If you hold a Student visa, it may be possible to undertake a period of 'work placement', during which time you can work full-time.
This is only applicable if your academic department considers this to be an 'integral and assessed' part of your course (meaning you are enrolled on a module which is credit bearing and the work placement forms part of the assessment), and the total duration of the work placement is no more than 50% of the duration of your degree course. The modules need to be credit bearing.
The only exception is for courses where there is a statutory requirement for more than 50% of the work placement (this usually includes professional courses such as PGCE and MBChB).
There is no prohibition on receiving pay during the work placement.
If you are an undergraduate student, you can take an internship during the university vacations as this will fit in with the working conditions linked to your Student visa, which state that you can work up to 20 hours a week (Monday - Sunday) during term time and you can work full-time during vacations.
If you are a postgraduate student, you do not follow University term dates and can work/do an internship up to 20 hours per week (Monday - Sunday) during your course registration period. The only exception is after the official course end date on your CAS, when you can work full-time provided that it is on a temporary or rolling contract and not a permanent position.
Letter confirming you are able to work full time when on work placement during studies
As part of the 'right to work' checking requirement, if you will be working full time in the UK during your work placement period whilst registered as a student (for undergraduate students, this usually means you are registered or have been transferred to a 4-year course with an intercalated year), your employer will most likely ask for a letter which confirms that you are able to work full time during this period.
Your academic department should be able to provide you this letter.
The letter should include details of the work placement, for example,
- The start and end date of the work placement
- What has been agreed that you will do during the work placement
- A confirmation that the work placement is an integral and assessed part of your course and therefore, you are permitted to work full time within the duration of your work placement.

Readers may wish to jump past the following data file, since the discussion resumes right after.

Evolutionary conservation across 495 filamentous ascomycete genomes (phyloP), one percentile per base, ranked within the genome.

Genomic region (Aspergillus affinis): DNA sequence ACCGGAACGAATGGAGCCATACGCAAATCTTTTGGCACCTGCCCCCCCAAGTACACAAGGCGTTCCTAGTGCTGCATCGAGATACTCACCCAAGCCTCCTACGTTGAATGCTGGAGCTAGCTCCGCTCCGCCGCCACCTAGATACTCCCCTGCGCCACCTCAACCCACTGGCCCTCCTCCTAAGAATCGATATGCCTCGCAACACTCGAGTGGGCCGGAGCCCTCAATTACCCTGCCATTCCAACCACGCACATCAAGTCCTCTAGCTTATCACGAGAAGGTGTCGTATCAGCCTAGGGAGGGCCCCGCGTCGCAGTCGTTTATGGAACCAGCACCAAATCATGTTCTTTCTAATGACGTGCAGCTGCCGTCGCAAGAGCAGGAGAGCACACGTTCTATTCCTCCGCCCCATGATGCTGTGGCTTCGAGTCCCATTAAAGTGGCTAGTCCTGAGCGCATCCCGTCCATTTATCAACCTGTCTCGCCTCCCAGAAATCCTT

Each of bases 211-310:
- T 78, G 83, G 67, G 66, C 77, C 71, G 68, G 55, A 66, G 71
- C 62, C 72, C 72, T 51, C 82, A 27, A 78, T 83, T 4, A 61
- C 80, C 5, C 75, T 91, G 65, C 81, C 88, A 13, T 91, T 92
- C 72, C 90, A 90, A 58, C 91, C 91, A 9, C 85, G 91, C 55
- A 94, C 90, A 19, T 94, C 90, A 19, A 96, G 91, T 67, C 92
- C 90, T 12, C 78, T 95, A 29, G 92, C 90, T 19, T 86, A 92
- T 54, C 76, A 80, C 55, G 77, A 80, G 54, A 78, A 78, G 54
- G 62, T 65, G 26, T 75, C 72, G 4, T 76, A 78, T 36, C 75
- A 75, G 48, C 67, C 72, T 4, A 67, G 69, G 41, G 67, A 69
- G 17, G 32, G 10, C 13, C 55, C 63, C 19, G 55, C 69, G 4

- The percentage of work placement (if it is 1 out of a 4-year undergraduate then it will be 25%)
- How the work placement will be assessed (you will usually be registered on a credit-bearing module on your work placement year and your department will be able to confirm the name of the module and how you will be assessed)
If you hold a Student visa, your academic department will also need to make a 'work placement' report to Student Records team so that the UKVI can be notified.
Once a report is made to the UKVI regarding your work placement, you will receive an automated email confirming this. You can use that email as additional evidence that the UKVI has been notified about the work placement during which you can work full time.
Work placement for Research students
Usually, PGR students need to adhere to the working conditions on their Student Visa which is to work no more than 20 hours per week term time. For Postgraduate Research students (PhD, MPhil, Master's by research etc.), term time is classed as the whole duration of their registration. In order for a research student to undertake a work placement it has to be classed as ‘integral and assessed’, and evidence that this is the case needs to be available to provide to the UKVI if requested. Failure to be able to confirm this means the student may be breaching the conditions of their visa which can have severe consequences.
Research student do not usually register on a credit-bearing module and so it would be rare for research students to be able to undertake a period of 'work placement'. However, there may be exceptions, for example, certain courses are structured with a period of assessed 'work placement' as detailed in the course approval documentation, or, if the research involves a compulsory data collection process which can only be undertaken when on a work placement.
If you are unsure, you should approach your academic department for further guidance in the first instance.